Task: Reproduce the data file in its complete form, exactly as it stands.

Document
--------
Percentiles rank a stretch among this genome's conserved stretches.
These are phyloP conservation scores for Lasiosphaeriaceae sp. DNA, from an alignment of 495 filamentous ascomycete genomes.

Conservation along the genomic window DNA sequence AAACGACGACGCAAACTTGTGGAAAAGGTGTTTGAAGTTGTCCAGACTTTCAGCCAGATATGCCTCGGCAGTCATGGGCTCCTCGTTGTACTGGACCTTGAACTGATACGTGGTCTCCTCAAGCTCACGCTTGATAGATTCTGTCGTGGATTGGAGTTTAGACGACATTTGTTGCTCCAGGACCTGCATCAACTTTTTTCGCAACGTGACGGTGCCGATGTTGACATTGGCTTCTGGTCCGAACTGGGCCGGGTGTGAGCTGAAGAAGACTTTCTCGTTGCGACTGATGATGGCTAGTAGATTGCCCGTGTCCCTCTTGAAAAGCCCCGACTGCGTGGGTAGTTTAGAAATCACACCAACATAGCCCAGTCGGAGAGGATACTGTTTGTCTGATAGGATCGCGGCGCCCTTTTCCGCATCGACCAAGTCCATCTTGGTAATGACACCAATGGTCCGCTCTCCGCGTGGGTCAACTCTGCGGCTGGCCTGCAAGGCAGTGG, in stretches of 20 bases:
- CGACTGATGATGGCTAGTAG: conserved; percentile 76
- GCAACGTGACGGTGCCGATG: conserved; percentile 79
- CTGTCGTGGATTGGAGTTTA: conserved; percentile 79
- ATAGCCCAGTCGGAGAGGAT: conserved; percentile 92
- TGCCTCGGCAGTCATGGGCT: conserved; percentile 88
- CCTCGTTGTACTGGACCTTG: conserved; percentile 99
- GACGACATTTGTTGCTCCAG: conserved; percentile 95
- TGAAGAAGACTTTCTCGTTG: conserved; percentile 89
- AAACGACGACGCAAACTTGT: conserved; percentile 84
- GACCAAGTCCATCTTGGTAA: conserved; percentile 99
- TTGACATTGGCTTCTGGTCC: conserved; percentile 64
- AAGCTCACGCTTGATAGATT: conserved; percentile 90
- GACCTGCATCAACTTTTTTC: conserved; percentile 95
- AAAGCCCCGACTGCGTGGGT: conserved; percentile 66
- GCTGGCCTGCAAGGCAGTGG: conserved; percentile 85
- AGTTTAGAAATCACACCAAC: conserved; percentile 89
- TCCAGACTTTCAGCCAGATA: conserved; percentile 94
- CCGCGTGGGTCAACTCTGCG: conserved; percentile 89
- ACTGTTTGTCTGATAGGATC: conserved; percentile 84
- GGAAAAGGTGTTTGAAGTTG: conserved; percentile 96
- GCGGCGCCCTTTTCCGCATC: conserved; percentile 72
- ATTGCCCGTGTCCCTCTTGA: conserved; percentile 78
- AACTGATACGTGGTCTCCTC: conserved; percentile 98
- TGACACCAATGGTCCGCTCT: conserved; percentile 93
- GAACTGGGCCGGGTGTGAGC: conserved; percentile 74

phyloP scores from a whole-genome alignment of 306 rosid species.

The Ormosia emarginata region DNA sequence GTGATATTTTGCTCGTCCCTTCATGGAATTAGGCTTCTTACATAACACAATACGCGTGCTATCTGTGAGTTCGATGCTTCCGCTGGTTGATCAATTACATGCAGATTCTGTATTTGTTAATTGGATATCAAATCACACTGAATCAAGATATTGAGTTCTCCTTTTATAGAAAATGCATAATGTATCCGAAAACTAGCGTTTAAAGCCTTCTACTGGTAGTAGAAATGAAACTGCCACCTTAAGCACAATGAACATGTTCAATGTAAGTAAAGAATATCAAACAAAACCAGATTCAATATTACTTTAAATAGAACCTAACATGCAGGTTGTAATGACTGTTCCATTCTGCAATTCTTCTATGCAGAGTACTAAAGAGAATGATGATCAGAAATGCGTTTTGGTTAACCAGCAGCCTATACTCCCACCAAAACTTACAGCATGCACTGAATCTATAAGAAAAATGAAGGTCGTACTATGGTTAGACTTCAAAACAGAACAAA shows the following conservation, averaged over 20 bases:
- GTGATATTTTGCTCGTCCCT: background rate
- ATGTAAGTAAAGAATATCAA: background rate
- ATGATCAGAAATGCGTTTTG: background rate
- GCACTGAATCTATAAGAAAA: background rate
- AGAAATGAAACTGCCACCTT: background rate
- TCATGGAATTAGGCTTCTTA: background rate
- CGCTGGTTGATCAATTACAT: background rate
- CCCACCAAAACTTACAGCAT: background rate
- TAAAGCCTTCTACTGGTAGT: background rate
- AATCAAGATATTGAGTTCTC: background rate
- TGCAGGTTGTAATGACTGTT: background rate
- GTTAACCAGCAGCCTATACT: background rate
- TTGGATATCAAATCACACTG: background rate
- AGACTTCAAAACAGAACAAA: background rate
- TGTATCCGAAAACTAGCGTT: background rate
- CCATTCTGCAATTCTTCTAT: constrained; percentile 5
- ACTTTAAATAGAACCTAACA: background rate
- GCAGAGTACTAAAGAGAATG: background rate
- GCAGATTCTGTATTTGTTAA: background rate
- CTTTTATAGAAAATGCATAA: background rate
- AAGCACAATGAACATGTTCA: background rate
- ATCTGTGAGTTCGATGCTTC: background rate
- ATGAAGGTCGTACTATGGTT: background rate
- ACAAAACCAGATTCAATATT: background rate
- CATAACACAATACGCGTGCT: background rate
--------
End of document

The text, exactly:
Percentiles rank a stretch among this genome's conserved stretches.
These are phyloP conservation scores for Lasiosphaeriaceae sp. DNA, from an alignment of 495 filamentous ascomycete genomes.

Conservation along the genomic window DNA sequence AAACGACGACGCAAACTTGTGGAAAAGGTGTTTGAAGTTGTCCAGACTTTCAGCCAGATATGCCTCGGCAGTCATGGGCTCCTCGTTGTACTGGACCTTGAACTGATACGTGGTCTCCTCAAGCTCACGCTTGATAGATTCTGTCGTGGATTGGAGTTTAGACGACATTTGTTGCTCCAGGACCTGCATCAACTTTTTTCGCAACGTGACGGTGCCGATGTTGACATTGGCTTCTGGTCCGAACTGGGCCGGGTGTGAGCTGAAGAAGACTTTCTCGTTGCGACTGATGATGGCTAGTAGATTGCCCGTGTCCCTCTTGAAAAGCCCCGACTGCGTGGGTAGTTTAGAAATCACACCAACATAGCCCAGTCGGAGAGGATACTGTTTGTCTGATAGGATCGCGGCGCCCTTTTCCGCATCGACCAAGTCCATCTTGGTAATGACACCAATGGTCCGCTCTCCGCGTGGGTCAACTCTGCGGCTGGCCTGCAAGGCAGTGG, in stretches of 20 bases:
- CGACTGATGATGGCTAGTAG: conserved; percentile 76
- GCAACGTGACGGTGCCGATG: conserved; percentile 79
- CTGTCGTGGATTGGAGTTTA: conserved; percentile 79
- ATAGCCCAGTCGGAGAGGAT: conserved; percentile 92
- TGCCTCGGCAGTCATGGGCT: conserved; percentile 88
- CCTCGTTGTACTGGACCTTG: conserved; percentile 99
- GACGACATTTGTTGCTCCAG: conserved; percentile 95
- TGAAGAAGACTTTCTCGTTG: conserved; percentile 89
- AAACGACGACGCAAACTTGT: conserved; percentile 84
- GACCAAGTCCATCTTGGTAA: conserved; percentile 99
- TTGACATTGGCTTCTGGTCC: conserved; percentile 64
- AAGCTCACGCTTGATAGATT: conserved; percentile 90
- GACCTGCATCAACTTTTTTC: conserved; percentile 95
- AAAGCCCCGACTGCGTGGGT: conserved; percentile 66
- GCTGGCCTGCAAGGCAGTGG: conserved; percentile 85
- AGTTTAGAAATCACACCAAC: conserved; percentile 89
- TCCAGACTTTCAGCCAGATA: conserved; percentile 94
- CCGCGTGGGTCAACTCTGCG: conserved; percentile 89
- ACTGTTTGTCTGATAGGATC: conserved; percentile 84
- GGAAAAGGTGTTTGAAGTTG: conserved; percentile 96
- GCGGCGCCCTTTTCCGCATC: conserved; percentile 72
- ATTGCCCGTGTCCCTCTTGA: conserved; percentile 78
- AACTGATACGTGGTCTCCTC: conserved; percentile 98
- TGACACCAATGGTCCGCTCT: conserved; percentile 93
- GAACTGGGCCGGGTGTGAGC: conserved; percentile 74

phyloP scores from a whole-genome alignment of 306 rosid species.

The Ormosia emarginata region DNA sequence GTGATATTTTGCTCGTCCCTTCATGGAATTAGGCTTCTTACATAACACAATACGCGTGCTATCTGTGAGTTCGATGCTTCCGCTGGTTGATCAATTACATGCAGATTCTGTATTTGTTAATTGGATATCAAATCACACTGAATCAAGATATTGAGTTCTCCTTTTATAGAAAATGCATAATGTATCCGAAAACTAGCGTTTAAAGCCTTCTACTGGTAGTAGAAATGAAACTGCCACCTTAAGCACAATGAACATGTTCAATGTAAGTAAAGAATATCAAACAAAACCAGATTCAATATTACTTTAAATAGAACCTAACATGCAGGTTGTAATGACTGTTCCATTCTGCAATTCTTCTATGCAGAGTACTAAAGAGAATGATGATCAGAAATGCGTTTTGGTTAACCAGCAGCCTATACTCCCACCAAAACTTACAGCATGCACTGAATCTATAAGAAAAATGAAGGTCGTACTATGGTTAGACTTCAAAACAGAACAAA shows the following conservation, averaged over 20 bases:
- GTGATATTTTGCTCGTCCCT: background rate
- ATGTAAGTAAAGAATATCAA: background rate
- ATGATCAGAAATGCGTTTTG: background rate
- GCACTGAATCTATAAGAAAA: background rate
- AGAAATGAAACTGCCACCTT: background rate
- TCATGGAATTAGGCTTCTTA: background rate
- CGCTGGTTGATCAATTACAT: background rate
- CCCACCAAAACTTACAGCAT: background rate
- TAAAGCCTTCTACTGGTAGT: background rate
- AATCAAGATATTGAGTTCTC: background rate
- TGCAGGTTGTAATGACTGTT: background rate
- GTTAACCAGCAGCCTATACT: background rate
- TTGGATATCAAATCACACTG: background rate
- AGACTTCAAAACAGAACAAA: background rate
- TGTATCCGAAAACTAGCGTT: background rate
- CCATTCTGCAATTCTTCTAT: constrained; percentile 5
- ACTTTAAATAGAACCTAACA: background rate
- GCAGAGTACTAAAGAGAATG: background rate
- GCAGATTCTGTATTTGTTAA: background rate
- CTTTTATAGAAAATGCATAA: background rate
- AAGCACAATGAACATGTTCA: background rate
- ATCTGTGAGTTCGATGCTTC: background rate
- ATGAAGGTCGTACTATGGTT: background rate
- ACAAAACCAGATTCAATATT: background rate
- CATAACACAATACGCGTGCT: background rate